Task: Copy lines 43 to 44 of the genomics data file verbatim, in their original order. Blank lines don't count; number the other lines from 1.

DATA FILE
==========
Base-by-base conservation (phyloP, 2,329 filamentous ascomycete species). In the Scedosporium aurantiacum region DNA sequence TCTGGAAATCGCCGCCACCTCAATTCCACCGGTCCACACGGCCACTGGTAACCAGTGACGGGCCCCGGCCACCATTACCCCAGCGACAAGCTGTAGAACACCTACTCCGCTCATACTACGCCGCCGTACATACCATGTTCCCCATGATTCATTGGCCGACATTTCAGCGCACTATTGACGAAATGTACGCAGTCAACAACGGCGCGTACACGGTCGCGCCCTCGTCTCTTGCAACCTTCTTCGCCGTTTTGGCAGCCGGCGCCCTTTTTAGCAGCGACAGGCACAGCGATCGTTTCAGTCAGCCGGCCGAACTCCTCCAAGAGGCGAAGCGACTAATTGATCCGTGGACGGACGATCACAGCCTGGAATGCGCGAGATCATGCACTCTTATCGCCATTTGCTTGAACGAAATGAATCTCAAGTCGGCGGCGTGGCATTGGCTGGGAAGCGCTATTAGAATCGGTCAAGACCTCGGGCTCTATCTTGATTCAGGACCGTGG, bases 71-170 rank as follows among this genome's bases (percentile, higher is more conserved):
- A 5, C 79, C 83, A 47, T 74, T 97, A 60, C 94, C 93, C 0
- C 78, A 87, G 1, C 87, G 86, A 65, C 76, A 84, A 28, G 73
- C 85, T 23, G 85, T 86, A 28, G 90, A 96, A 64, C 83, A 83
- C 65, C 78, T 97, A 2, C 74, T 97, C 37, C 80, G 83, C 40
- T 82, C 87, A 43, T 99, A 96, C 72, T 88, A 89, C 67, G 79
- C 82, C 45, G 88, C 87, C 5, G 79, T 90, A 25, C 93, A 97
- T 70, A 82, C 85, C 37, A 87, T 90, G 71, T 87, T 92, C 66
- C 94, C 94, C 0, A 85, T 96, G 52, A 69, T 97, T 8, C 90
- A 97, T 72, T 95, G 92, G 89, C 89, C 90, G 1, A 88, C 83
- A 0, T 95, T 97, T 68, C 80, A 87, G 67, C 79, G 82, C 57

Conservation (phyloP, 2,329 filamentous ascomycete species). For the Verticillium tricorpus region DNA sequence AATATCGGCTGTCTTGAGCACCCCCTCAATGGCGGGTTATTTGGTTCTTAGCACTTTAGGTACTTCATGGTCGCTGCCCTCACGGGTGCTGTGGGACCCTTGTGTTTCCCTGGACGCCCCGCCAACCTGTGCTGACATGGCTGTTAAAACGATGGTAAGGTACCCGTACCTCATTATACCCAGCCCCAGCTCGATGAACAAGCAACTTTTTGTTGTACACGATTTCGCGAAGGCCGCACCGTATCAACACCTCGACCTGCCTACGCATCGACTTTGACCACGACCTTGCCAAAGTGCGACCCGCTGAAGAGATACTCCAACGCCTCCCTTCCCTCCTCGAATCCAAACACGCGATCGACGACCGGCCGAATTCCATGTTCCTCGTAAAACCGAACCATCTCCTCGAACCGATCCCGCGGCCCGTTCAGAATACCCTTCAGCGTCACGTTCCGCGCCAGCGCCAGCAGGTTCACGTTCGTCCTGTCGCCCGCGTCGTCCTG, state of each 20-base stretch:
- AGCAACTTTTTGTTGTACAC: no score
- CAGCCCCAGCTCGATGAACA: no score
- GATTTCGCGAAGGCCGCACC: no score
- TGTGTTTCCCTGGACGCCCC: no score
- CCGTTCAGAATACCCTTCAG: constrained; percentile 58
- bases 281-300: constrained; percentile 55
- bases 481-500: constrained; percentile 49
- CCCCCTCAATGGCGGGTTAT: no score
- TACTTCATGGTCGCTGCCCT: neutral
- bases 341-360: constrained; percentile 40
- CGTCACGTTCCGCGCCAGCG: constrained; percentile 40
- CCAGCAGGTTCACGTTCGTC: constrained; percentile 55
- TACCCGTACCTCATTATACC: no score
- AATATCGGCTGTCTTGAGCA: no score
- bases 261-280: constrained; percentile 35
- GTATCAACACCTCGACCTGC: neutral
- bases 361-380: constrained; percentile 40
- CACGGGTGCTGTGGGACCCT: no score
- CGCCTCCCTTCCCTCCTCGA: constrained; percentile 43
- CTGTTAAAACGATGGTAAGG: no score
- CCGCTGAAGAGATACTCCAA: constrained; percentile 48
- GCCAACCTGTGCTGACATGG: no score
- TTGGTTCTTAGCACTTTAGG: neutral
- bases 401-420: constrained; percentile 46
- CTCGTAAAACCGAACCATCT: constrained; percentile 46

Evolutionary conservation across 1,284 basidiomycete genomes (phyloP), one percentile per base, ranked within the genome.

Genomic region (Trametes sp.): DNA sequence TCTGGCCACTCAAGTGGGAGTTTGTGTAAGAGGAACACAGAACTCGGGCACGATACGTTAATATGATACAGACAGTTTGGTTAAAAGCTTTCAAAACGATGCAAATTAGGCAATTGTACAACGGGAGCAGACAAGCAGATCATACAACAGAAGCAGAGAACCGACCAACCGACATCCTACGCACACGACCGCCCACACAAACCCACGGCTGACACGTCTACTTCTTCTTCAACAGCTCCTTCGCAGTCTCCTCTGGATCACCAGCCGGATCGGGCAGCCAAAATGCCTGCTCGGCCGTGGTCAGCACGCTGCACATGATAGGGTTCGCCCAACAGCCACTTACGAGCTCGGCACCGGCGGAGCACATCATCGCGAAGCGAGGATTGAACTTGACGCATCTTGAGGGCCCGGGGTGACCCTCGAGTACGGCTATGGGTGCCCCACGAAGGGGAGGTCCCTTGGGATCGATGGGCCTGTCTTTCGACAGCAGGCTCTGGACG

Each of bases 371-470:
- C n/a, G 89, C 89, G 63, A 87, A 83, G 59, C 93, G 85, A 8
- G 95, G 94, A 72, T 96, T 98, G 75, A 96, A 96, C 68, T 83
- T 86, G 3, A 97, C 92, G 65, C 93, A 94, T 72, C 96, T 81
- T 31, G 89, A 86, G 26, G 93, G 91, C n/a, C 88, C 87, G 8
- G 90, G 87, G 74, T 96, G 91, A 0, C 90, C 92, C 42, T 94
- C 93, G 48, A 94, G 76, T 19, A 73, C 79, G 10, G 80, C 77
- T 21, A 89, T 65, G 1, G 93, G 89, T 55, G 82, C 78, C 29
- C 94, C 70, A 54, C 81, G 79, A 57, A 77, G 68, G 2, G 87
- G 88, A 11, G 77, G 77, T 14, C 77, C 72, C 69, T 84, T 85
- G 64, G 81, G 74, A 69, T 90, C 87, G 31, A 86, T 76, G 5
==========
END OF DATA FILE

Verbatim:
- T 86, G 3, A 97, C 92, G 65, C 93, A 94, T 72, C 96, T 81
- T 31, G 89, A 86, G 26, G 93, G 91, C n/a, C 88, C 87, G 8